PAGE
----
There are also some animals that operate in matriarchal societies, like lions. It is a proven fact that lions live in a Matriarchal society. The Lionesses do the hunting, general protection of the tribe, taking care of the cubs and many other duties. The male lions have their place though, as they are used to take down big game, and for protection of the tribe from another male lion trying to take over. The Lionesses also outnumber the male Lions by alot. Therefore allowing the male to breed many times to create a larger tribe.

Author Heide Goettner-Abendroth, is known for her extensive research into matriarchal societies. She goes on to say in one of her published papers, "Matriarchies are all egalitarian at least in terms of gender—they have no gender hierarchy, that, for many matriarchal societies, the social order is completely egalitarian at both local and regional levels". This theory that a Matriarchal society is in all actuality, an egalitarian society, has been proven many times over. So it could never be the opposite of Patriarchy.

Some other cultures, which were Goddess based, like ancient Crete were said to live in an egalitarian society as well, where the divine feminine was revered. Men and women each had their duties and they lived in a happy and peaceful society. The Goddess in Crete was personified in the land and her sacred creatures. For example, mountains and caves were seen as some of Her sacred places, and bees, serpents and bulls were seen as some of Her sacred animals.

For more info on Matriarchal cultures check out the book "Societies of Peace" by Heide Goettner-Abendroth.

I hope you enjoyed learning a little something about Matriarchy!

Photo courtesy of Wikipedia

Saturday, February 11, 2012

Women of History, Hypatia of Alexandria

Hypatia lived in Roman Egypt around 370 CE to about 415 CE, and was a noted mathematician and philosopher. She was daughter to the mathematician Theon Alexandricus, who was also a librarian at the library of Alexandria. Hypatia was educated in Athens and Italy, and was a Neoplatonist. Which means that she took her teachings from the mystical philosophy of Plato, she was also schooled by Plotinus who was a Neoplatonist philosopher as well. In around 400 CE, she became head of the Platonist school of Alexandria, where she taught philosophy, mathematics, astronomy and the philosophy of Neoplatonism.

Many people of her time said that she was charismatic and a great teacher. That she would stand next to men and be admired by her great knowledge. At a time in history, when Christianity was slowly taking over, a powerful, and smart woman, was not seen by all as a beneficial thing to their Christian society. Although her students were a very mixed bunch ranging from Pagans, Christians and foreigners who would travel far for her famous teachings. One in particular, Synesius of Cyrene, who later became the Bishop of Ptolemais, is said to have written letters to Hypatia, in which showed great admiration and reverence for her knowledge and her teachings.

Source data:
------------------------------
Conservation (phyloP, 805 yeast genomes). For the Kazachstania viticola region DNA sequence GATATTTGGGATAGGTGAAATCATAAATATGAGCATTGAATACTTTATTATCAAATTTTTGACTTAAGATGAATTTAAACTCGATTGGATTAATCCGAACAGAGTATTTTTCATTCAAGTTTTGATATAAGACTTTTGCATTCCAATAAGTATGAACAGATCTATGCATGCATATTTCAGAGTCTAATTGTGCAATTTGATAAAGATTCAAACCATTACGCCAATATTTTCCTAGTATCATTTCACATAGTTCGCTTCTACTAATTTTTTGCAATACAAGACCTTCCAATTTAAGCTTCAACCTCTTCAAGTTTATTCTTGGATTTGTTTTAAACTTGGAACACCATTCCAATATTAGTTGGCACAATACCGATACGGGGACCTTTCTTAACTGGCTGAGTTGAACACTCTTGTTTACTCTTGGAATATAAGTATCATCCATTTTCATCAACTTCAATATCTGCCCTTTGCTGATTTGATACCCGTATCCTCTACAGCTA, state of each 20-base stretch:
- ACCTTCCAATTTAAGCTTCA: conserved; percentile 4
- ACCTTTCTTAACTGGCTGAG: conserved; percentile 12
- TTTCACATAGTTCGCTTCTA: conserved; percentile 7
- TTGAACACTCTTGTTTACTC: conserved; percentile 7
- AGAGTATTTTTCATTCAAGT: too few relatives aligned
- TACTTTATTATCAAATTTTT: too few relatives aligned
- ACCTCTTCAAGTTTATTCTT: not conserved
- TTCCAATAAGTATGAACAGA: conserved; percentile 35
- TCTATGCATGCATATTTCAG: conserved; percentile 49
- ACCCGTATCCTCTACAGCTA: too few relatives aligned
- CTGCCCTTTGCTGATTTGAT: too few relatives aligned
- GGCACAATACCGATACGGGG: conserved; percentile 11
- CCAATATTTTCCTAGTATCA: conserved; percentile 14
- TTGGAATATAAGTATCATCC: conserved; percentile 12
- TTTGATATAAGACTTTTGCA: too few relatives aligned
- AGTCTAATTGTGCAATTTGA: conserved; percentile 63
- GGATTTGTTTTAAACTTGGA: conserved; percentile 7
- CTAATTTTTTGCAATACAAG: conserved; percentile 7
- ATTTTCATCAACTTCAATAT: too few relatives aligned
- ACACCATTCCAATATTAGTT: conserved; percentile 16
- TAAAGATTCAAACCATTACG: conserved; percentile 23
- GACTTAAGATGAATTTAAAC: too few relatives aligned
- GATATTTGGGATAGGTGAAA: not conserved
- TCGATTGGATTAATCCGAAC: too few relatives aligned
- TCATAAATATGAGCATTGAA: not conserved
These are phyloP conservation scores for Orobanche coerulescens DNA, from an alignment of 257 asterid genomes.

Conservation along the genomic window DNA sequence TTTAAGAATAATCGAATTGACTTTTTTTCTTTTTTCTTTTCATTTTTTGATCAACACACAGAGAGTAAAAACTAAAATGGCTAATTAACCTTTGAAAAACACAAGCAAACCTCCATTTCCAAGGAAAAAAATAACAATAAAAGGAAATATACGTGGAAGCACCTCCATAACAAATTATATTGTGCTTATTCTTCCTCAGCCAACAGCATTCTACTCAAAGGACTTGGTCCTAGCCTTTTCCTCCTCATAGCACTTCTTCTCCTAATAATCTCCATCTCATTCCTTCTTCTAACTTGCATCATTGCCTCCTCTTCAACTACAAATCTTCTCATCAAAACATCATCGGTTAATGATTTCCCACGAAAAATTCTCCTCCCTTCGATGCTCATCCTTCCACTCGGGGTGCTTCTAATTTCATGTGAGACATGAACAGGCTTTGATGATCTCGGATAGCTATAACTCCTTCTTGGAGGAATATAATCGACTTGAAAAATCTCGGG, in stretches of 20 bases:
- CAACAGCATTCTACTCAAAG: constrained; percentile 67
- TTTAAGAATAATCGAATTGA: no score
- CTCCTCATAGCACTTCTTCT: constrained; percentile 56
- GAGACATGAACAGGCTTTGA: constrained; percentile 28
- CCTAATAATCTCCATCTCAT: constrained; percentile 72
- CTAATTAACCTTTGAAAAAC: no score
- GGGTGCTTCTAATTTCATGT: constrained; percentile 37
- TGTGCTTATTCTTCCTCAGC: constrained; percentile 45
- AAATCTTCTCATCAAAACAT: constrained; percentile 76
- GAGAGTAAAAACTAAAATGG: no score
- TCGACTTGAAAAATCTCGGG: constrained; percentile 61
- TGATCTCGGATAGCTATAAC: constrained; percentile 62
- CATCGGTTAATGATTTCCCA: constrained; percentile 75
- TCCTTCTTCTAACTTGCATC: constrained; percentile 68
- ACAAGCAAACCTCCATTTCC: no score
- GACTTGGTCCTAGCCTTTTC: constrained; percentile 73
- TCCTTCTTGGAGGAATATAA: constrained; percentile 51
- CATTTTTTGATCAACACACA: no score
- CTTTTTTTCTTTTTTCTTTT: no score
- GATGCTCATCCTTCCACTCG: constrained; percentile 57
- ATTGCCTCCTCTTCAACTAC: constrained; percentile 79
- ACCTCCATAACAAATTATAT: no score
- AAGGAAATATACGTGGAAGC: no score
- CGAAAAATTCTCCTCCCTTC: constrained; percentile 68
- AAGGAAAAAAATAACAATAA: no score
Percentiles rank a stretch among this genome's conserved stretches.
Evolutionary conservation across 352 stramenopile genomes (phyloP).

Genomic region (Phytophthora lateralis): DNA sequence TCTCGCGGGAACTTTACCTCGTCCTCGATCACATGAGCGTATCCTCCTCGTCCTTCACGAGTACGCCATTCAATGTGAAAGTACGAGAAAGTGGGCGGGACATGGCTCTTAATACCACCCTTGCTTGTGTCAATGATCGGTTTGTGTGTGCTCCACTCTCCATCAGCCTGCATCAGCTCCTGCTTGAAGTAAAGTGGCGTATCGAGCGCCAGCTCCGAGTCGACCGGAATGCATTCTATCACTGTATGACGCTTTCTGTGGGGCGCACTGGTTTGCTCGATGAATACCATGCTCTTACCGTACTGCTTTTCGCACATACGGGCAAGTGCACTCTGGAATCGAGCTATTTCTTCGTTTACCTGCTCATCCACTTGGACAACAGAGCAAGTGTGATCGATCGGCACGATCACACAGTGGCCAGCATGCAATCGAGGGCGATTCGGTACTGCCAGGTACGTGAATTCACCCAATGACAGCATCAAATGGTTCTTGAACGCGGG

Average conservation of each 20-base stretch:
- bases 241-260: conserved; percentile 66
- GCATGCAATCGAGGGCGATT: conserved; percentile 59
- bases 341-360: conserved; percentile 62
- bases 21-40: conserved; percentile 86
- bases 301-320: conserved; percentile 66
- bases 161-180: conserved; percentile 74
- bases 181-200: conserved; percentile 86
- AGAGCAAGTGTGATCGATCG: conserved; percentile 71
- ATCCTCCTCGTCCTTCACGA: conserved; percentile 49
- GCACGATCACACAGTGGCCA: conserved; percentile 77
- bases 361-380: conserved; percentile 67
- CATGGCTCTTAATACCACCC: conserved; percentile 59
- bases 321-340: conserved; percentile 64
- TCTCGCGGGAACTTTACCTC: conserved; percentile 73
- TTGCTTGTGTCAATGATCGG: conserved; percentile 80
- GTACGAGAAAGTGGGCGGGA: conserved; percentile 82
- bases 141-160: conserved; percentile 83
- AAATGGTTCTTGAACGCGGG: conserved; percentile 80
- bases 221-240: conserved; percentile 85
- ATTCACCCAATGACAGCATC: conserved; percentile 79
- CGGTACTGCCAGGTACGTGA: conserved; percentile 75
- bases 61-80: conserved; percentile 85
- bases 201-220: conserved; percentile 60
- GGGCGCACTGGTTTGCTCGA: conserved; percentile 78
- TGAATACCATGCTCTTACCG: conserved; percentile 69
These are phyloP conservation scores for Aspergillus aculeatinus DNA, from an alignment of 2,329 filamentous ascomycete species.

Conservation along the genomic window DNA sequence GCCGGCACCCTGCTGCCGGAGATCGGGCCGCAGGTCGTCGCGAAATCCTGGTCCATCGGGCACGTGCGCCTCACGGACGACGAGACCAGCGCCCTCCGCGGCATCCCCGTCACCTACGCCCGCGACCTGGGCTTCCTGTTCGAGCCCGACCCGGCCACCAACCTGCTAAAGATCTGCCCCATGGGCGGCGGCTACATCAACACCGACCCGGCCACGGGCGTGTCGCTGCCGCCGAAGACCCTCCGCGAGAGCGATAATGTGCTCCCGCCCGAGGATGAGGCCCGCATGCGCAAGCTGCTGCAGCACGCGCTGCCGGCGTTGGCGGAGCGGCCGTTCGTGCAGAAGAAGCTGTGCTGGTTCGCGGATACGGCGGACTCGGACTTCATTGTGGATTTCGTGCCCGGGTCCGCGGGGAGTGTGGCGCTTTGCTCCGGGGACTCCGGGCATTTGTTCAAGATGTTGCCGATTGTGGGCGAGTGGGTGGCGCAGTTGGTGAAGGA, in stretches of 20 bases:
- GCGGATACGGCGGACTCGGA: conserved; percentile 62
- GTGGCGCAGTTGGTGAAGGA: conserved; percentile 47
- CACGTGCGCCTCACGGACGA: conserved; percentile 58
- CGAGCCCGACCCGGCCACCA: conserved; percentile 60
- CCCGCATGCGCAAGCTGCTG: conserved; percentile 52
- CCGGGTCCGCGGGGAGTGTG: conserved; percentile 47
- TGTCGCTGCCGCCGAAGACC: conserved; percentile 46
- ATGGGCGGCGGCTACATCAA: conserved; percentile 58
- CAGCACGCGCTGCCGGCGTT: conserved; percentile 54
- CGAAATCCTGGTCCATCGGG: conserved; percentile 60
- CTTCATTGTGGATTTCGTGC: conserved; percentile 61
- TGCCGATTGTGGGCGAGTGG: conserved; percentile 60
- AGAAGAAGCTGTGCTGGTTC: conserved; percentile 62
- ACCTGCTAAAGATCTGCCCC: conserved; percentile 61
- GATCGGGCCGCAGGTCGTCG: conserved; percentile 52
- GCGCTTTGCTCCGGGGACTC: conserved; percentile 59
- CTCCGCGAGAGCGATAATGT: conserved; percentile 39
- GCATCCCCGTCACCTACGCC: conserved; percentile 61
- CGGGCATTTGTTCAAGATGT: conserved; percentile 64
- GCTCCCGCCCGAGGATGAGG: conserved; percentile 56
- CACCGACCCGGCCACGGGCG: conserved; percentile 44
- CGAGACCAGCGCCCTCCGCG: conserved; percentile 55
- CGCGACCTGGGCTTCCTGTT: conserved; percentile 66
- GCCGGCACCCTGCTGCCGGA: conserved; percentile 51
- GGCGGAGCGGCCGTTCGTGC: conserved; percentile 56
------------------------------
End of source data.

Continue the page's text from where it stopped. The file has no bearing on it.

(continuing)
Over time, Hypatia's teachings became associated with what the Christians considered to be Pagan. In about 415 CE, while Hypatia was traveling home on her chariot, she was ambushed by a mob of Christians. They continued to attack her, strip her naked as a form of humiliation, and drag her body through the streets to a Christianized temple where they killed her. The reports suggest that the mob of Christians skinned her body with shards of pottery, and then burned her remains. It is obvious that the Christians killed her because they felt threatened by her depth of knowledge and philosophical concepts. Women, to the Christians, were not supposed to be educated and smart, this was seen as a Pagan tradition.

It is said that after this brutal and horrifying event, is essentially when the fall of Alexandria began. Many scholars left after the murder of Hypatia. Maybe for fear of their own lives, or for disgust and sadness at the brutally violent display the Christians performed in order to squash out philosophical ancient knowledge, so they could come into power.

Hypatia was a very notable, smart and powerful woman in her day. A Warrior Woman of her time, and she died for her knowledge because a powerful woman was seen as a threat to the Christians.

Here are some notable quotes by Hypatia:

"Reserve your right to think, for even to think wrongly is better than not to think at all"

"All formal dogmatic religions are fallacious and must never be accepted by self-respecting persons as final."

I hope you enjoyed learning about one of the many powerful women in history!

For more info on Hypatia, check out Biography of Hypatia and also Wikipedia